Hampton Roads Bridge-Tunnel Accidents

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Hampton Roads has many dangerous and busy tunnels and river crossings. The Hampton Roads Bridge-Tunnel between Hampton and Norfolk is one of the most hazardous and accident-prone stretches of interstate. Hampton Roads Bridge-Tunnel accidents made headlines in recent months.

When crashes occur in a confined space, the results can be serious. The complicated nature of Hampton Roads Bridge-Tunnel accidents was highlighted on May 2019 when an eight-vehicle crash closed the tube for hours.

The driver who was charged with causing the HRBT crash by following too closely was later hit with a $25,000 bill.

A Virginia State Police spokesman said the driver of an F350 box truck, swerved to avoid stationary traffic, rear-ended a vehicle ahead, and swerved into the path of a tractor-trailer.

The tractor-trailer struck the tunnel wall and caused the box truck to jackknife into the truck and another vehicle, causing a chain reaction wreck.

Police said the tractor-trailer involved in the crash was carrying hazardous materials.

Serious crashes, fires, or other incidents in the Hampton Roads Bridge-Tunnel have led to its closure or evacuation in recent years.

In 2016, two vehicles caught fire in the eastbound tube of the Hampton Roads Bridge-Tunnel after one car hit the back of another.

The accident caused the tunnel to fill with smoke. As many as 80 drivers were forced to get out of their cars and evacuate the tunnel. Ambulance crews transported four people to local hospitals and about nine were treated for smoke inhalation. The blaze caused damage to the tunnel and completely destroyed one of the vehicles.

Recent accidents illustrate the potential hazards at crossings in Hampton Roads and elsewhere. When crashes occur in tunnels, there is nowhere for traffic to go. There is also no outlet for hazardous fumes.

As well as tunnel crashes, Hampton Roads saw a spate of accidents on bridges in recent years. Trucks crashed off bridge spans at the Monitor Merrimac Memorial Bridge-Tunnel and the Chesapeake Bay Bridge-Tunnel.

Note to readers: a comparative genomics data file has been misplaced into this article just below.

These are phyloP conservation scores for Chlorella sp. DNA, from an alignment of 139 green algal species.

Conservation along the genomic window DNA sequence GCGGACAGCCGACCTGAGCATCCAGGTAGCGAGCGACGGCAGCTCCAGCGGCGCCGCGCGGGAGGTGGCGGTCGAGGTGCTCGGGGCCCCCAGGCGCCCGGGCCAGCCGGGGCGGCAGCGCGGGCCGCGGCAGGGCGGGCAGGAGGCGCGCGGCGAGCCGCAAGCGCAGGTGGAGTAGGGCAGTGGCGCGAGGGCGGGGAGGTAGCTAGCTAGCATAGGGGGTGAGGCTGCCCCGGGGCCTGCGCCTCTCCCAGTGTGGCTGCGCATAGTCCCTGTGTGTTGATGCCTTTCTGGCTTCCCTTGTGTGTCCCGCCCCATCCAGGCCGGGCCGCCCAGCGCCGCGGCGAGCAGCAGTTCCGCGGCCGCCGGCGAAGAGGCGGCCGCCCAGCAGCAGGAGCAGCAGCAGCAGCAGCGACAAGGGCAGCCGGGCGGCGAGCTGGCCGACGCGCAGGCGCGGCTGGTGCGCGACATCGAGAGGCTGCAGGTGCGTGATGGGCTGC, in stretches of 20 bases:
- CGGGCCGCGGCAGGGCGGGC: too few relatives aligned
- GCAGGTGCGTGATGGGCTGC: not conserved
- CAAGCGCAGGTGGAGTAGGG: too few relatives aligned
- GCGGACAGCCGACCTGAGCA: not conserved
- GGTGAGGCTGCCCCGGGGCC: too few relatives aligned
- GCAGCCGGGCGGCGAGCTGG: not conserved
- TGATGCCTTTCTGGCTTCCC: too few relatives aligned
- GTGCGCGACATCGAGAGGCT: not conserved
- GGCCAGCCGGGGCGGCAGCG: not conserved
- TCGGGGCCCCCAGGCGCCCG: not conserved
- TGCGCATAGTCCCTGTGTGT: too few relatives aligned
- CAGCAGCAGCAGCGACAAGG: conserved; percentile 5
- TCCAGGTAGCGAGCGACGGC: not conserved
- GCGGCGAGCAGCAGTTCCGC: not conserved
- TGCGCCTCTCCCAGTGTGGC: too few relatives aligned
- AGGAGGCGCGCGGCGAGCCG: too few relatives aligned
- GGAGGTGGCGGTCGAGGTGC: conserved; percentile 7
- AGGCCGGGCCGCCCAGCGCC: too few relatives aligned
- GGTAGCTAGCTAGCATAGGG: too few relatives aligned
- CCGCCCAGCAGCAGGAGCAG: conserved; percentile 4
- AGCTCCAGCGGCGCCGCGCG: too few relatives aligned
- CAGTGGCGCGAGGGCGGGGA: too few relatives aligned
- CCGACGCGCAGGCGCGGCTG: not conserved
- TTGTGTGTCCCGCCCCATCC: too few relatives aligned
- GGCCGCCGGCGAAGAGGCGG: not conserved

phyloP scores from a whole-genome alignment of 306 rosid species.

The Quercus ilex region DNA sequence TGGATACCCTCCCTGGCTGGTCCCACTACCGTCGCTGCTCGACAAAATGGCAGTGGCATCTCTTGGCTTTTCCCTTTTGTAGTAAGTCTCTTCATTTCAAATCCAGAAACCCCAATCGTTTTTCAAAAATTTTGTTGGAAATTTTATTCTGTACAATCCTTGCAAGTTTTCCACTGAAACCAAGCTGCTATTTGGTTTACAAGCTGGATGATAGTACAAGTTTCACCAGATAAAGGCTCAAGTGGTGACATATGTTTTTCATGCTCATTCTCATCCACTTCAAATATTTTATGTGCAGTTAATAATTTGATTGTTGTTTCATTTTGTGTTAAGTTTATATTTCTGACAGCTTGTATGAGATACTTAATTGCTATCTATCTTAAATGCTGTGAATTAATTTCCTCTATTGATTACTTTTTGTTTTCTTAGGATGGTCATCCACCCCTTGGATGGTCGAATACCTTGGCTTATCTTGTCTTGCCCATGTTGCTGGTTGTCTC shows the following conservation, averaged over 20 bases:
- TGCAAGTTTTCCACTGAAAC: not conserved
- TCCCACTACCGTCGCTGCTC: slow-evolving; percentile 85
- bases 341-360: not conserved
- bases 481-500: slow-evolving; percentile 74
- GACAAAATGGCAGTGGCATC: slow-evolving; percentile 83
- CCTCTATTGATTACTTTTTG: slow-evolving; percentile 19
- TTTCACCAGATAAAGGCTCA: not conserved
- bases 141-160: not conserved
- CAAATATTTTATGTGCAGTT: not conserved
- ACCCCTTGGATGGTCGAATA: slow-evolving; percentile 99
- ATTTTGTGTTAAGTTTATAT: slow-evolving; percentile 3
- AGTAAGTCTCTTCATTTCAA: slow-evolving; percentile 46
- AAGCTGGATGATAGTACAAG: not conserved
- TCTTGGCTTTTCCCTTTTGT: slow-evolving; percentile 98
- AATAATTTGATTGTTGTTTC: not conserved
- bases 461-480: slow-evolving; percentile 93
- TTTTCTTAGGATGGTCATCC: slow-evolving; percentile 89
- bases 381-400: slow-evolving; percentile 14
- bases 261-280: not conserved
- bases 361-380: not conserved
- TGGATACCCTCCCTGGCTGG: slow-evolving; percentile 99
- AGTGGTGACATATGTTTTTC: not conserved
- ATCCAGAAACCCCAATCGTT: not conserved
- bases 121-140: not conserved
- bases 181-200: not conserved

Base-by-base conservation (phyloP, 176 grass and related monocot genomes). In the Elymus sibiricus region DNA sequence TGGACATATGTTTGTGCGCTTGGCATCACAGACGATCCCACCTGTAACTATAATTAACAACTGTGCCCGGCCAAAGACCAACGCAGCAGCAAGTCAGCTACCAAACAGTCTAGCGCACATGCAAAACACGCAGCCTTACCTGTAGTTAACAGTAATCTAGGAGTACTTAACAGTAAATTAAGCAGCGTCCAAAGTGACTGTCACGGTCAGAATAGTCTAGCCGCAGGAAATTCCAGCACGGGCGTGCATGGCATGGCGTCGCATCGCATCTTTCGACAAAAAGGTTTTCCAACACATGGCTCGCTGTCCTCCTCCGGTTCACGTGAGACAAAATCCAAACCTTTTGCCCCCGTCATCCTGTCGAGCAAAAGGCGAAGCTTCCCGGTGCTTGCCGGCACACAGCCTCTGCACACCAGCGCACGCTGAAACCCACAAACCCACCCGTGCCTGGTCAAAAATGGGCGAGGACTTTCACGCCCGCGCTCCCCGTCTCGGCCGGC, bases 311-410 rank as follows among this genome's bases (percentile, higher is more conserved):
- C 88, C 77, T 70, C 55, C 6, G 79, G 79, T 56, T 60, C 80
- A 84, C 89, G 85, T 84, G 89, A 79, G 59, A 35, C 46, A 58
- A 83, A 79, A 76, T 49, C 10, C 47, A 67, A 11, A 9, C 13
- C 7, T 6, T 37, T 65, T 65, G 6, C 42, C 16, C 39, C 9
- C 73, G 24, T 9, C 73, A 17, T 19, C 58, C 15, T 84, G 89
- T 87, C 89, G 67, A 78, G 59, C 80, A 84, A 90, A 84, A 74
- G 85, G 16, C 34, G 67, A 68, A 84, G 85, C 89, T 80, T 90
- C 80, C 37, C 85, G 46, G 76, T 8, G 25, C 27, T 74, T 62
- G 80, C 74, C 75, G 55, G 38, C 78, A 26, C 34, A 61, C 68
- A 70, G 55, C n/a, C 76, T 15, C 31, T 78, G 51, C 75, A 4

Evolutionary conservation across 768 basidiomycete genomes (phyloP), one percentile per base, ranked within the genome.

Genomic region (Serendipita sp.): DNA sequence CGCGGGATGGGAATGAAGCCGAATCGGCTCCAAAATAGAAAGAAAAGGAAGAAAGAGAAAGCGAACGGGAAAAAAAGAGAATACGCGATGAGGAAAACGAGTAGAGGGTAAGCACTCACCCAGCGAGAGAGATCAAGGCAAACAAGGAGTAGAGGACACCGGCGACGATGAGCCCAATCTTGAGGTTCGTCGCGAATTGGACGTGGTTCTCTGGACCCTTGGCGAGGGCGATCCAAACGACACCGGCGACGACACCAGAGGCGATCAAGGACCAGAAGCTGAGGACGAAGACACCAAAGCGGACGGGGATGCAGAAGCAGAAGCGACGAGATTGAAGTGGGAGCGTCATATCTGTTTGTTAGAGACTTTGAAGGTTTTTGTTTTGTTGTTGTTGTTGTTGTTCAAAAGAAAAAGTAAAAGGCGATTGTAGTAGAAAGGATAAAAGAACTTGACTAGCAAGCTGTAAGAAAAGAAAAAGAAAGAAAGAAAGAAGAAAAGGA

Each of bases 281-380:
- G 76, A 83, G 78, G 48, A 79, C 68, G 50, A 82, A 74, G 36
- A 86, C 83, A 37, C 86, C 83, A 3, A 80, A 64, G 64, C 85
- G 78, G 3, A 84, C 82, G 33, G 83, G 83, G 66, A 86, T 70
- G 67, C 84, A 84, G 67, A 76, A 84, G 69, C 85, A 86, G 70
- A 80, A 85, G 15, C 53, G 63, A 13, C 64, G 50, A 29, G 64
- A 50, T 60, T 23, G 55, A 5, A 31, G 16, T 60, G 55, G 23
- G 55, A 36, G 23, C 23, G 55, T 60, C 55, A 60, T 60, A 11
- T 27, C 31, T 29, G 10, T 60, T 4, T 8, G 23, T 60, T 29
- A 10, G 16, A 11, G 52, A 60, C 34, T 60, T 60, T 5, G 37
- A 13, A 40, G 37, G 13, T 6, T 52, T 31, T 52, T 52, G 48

The I-64 Hampton Roads-Bridge Tunnel connects Hampton and Norfolk. It’s the oldest and most congested crossings taking traffic under Hampton Roads.

The bridge-tunnel is infamous for its long backups. Plans to replace it are underway.

The Virginian-Pilot reported more than 4.76 million vehicles crossed the HRBT and the Monitor-Merrimac Memorial Bridge-Tunnel in 2013, an increase of more than 21,000 compared with the same time last year. The tunnel sees about 20 crashes a month and 90 breakdowns. 

The HRBT tunnels opened in 1957 and 1976. Traffic on four lanes exceeds 100,000 vehicles per day during peak summer traffic, the expansion project notes.

The Hampton Roads Bridge-Tunnel Expansion project is expected to ease the congestion by widening the four-lane segments of the I-64 corridor at the crossing.

Contracts were signed in 2019 for the $3.8 billion project.  The improvement will add capacity to the congested HRBT.  

It entails:

·       The addition of two new two-lane tunnels

·       Widening of the four-lane sections of I-64 in the City of Hampton between Settlers Landing Road and the shore at Phoebus;

·       Widening of the four-lane section of I-64 in the City of Norfolk linking the Willoughby shoreline and the I-564 interchange. 

The widening of the Midtown Tunnel between Norfolk and Portsmouth over the last few years alleviated traffic congestion and appears to have reduced accidents in the tunnels. During times of congestion drivers often become impatient and road rage accidents are more prevalent. Tailgating is a form of aggressive driving. It’s very dangerous because the driver traveling too closely often has little time to react to traffic slowing down suddenly ahead. 

Contact an Experienced Hampton Car Accident Lawyer over HRBT Accidents 

At the Smith Law Center, our experienced trial lawyers have helped many people injured in HRBT wrecks. We have assisted injured clients in the city of Hampton since the 1940s.  

Read more about traffic accidents our website or call us at (757) 244-7000.